On Tuesday (14 April), the Minister for Manpower Josephine Teo propounded that the workers gathering for social activities such as cooking, eating and relaxing together have resulted in the escalating numbers of COVID-19 cases in some foreign workers dormitories “in quick succession” despite the safe distancing measure being put in place.
Ms Teo said that the epidemiological findings showed infected workers are being linked through common work sites while workers from different dormitories may gather to socialise and shop during their days off.
According to Ms Teo, the government has worked to reduced the influx of migrant workers so as to minimise the risk of imported cases of COVID-19.
Other than reminding dormitory operators to stay vigilant, the government also implemented some precautions such as encouraging workers to take steps to protect themselves with materials produced in their native language, closed non-essential facilities such as gyms and TV-rooms, staggered meal times and recreational hours as well as banned intermixing between blocks.
In her briefing, Ms Teo went on to explain the government’s three-pronged strategy to curb the spread of the deadly virus among foreign workers.
First, for the dormitories with cluster emerging, Ms Teo said they will “actively contain” the spread by locking down the dormitories, not allowing workers to go in or out.
She added that coronavirus testing is also being conducted to identify and isolate infected workers while the health of the other workers will be closely monitored.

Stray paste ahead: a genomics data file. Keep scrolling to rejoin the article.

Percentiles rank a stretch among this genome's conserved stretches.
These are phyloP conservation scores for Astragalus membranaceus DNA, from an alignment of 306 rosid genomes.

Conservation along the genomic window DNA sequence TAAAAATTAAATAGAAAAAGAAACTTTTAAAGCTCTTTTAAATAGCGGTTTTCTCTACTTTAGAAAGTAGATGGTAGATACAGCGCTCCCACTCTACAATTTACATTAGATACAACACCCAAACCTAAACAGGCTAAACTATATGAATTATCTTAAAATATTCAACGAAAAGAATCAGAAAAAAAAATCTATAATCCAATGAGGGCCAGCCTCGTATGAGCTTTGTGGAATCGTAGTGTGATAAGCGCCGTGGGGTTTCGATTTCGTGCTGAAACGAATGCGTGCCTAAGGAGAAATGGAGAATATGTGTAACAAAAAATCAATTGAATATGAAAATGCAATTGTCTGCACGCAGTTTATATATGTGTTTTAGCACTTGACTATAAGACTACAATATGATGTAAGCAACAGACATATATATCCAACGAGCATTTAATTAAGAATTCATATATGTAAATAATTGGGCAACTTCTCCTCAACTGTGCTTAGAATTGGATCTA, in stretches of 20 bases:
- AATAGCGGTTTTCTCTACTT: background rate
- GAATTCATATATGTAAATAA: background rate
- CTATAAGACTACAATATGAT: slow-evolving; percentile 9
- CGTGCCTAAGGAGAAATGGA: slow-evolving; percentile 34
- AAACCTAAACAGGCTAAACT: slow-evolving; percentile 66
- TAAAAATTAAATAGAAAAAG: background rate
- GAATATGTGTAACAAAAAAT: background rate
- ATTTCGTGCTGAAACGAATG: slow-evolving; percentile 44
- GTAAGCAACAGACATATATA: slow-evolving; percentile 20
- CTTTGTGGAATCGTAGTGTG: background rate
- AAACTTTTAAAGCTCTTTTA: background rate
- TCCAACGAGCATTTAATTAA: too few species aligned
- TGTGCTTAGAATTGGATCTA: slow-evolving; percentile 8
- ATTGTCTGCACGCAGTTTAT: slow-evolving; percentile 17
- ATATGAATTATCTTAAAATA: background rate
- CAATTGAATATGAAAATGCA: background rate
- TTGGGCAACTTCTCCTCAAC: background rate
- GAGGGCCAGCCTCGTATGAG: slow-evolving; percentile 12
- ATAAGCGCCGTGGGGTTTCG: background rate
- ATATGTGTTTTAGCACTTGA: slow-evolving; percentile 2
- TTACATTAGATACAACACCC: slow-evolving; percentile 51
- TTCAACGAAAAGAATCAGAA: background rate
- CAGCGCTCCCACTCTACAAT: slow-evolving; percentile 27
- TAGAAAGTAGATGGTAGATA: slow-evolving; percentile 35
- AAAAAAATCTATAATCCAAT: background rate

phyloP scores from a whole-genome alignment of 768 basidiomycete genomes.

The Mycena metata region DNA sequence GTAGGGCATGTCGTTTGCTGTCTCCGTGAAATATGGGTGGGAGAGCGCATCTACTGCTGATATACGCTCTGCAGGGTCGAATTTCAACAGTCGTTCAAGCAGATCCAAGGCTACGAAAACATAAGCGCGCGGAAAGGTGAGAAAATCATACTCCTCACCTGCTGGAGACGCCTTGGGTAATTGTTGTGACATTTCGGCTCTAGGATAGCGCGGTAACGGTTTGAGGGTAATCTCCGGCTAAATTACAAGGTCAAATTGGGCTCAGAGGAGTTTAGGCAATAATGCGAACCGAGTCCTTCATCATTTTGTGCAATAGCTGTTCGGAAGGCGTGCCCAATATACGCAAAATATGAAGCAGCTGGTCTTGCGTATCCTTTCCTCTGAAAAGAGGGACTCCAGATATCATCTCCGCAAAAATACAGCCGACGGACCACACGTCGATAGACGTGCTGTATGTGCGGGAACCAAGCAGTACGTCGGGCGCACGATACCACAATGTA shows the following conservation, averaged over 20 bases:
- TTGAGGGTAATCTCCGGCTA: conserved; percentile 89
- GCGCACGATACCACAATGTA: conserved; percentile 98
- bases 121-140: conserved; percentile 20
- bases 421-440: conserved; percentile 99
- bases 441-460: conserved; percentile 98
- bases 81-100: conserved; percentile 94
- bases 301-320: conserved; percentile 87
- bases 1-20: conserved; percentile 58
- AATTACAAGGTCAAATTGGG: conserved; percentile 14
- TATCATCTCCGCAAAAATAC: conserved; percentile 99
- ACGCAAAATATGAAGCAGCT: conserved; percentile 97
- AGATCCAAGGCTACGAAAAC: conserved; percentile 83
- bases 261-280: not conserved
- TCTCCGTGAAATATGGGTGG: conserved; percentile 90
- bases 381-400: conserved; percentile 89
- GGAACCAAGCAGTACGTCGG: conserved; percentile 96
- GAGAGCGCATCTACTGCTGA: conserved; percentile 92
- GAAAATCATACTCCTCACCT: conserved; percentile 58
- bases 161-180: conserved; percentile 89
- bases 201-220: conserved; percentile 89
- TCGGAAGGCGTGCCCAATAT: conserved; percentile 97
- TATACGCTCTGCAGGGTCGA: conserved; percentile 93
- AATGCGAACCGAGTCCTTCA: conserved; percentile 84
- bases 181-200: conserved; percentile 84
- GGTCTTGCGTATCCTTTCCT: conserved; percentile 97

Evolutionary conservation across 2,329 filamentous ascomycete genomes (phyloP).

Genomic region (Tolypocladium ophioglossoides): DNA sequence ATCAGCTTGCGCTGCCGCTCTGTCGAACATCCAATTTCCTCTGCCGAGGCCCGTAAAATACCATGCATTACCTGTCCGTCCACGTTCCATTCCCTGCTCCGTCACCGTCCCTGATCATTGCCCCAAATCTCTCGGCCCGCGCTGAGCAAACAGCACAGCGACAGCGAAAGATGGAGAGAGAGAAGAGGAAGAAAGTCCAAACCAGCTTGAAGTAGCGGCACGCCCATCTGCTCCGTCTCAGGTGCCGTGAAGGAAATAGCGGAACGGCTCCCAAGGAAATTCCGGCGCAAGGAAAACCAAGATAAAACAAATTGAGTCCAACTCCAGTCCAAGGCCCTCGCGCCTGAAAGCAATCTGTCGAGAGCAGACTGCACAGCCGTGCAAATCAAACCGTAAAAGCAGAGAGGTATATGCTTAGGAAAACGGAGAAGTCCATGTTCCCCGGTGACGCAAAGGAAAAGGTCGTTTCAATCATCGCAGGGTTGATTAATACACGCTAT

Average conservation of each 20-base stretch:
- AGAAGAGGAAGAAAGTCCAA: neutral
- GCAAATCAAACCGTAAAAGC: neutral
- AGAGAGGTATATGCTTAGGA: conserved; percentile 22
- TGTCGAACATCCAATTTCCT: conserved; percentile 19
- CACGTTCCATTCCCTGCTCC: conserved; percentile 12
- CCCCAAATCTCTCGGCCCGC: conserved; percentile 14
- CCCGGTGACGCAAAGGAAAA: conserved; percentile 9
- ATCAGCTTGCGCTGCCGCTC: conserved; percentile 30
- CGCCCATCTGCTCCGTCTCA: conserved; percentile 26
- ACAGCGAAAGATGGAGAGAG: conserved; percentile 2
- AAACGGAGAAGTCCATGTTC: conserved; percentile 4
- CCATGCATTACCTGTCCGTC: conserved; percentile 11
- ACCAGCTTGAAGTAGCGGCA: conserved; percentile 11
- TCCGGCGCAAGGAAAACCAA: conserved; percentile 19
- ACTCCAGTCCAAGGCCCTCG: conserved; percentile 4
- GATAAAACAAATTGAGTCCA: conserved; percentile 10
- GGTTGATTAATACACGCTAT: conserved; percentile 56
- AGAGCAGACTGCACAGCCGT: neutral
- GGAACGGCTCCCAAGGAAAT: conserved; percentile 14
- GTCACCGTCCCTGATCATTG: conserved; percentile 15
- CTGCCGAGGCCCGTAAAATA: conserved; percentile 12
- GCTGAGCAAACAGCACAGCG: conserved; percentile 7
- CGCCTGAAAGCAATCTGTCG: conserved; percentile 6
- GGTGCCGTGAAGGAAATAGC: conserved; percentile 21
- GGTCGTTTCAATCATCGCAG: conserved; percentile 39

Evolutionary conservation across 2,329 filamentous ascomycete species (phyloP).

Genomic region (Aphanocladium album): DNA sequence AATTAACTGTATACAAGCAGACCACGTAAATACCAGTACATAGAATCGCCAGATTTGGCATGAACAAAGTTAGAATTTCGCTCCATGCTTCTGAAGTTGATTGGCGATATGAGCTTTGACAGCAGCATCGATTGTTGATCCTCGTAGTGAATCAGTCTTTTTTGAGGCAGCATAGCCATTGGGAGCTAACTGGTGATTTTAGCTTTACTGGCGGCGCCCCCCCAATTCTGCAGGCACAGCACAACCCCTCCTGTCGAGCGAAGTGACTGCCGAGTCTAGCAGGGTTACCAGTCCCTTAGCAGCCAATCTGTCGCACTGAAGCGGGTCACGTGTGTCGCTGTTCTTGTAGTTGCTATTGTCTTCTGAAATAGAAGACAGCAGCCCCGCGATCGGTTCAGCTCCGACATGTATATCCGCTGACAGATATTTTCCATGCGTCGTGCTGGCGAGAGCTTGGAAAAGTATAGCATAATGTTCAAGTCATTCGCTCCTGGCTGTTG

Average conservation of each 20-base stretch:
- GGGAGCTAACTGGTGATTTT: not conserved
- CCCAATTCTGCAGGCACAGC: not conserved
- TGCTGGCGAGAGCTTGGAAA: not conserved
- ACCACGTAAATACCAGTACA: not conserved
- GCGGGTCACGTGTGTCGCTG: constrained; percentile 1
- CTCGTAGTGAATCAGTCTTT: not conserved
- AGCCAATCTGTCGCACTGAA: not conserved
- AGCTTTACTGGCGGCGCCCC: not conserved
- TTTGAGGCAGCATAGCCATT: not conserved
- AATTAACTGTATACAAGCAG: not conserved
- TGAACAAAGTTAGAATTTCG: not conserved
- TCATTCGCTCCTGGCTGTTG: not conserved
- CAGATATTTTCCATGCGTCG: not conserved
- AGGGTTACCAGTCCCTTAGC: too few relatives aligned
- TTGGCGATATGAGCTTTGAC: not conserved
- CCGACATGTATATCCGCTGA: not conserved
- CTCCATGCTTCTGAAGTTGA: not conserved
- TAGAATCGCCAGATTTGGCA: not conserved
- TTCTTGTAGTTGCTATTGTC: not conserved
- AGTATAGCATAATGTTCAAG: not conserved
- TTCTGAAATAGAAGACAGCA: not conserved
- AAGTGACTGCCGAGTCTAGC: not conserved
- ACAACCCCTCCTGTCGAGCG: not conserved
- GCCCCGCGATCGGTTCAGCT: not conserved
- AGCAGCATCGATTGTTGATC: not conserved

Touching on dormitories that have thus far been linked to COVID-19 clusters, Ms Teo noted that 29 of the 43 purpose-built dormitories and almost all the factory-converted dormitories do not have a cluster yet.
The second prong is to prevent the forming of clusters at these dormitories. To achieve this, Ms Teo said the government has isolated the workers who have tested positive and their close contacts, effectively placing them on lockdown. The same precautionary measures will be put in place at these non-gazetted dormitories.
As some workers who work in essential services may be affected by the isolation, Ms Teo said that they have also moved out about 7,000 of those workers from all 43 purpose-built dormitories as well as factory-converted dormitories to alternative accommodation.
Finally, the government is increasing medical screening at dorms and have teams in place to ensure that workers adhere to the elevated safe distancing measures.
Ms Teo also remarked that it will soon deploy roving FAST teams—consisting of Singapore Armed Forces (SAF), Singapore Police Force (SPF) and Ministry of Manpower (MOM) officers—to support employers or dorm operators at factory-converted dormitories.
Netizens, however, were not impressed with Ms Teo’s briefing. Many pointed out that the MOM’s actions now are too little and too late.
Quite a number of people commented that the government’s actions have thus far been reactive instead of proactive, which is what led to this situation in the first place.
KS Teo asks why the government didn’t think to implement these strategies in February when the virus first arrived in Singapore.
Others pointed out that the living conditions at these foreign worker dormitories were already in a sorry state well before the pandemic hit Singapore’s shores.
Lee Nguang Chua noted that it is costly to the MOM for not detecting and fixing the problem of living conditions at dorms sooner.
A couple of people wondered if MOM will be taking action against the dorm operators for the living conditions.
A few netizens noted that the government appears to be shifting the blame for this escalation in the number of COVID-19 cases in the country to the foreign workers, employers, and dorm operators instead of shouldering the responsibility themselves.
Kelvin Jubal Lee suggested that there should be an inquiry into the negligence, lack of foresight, and mismanagement of the pandemic in relation to foreign worker dormitories in Singapore.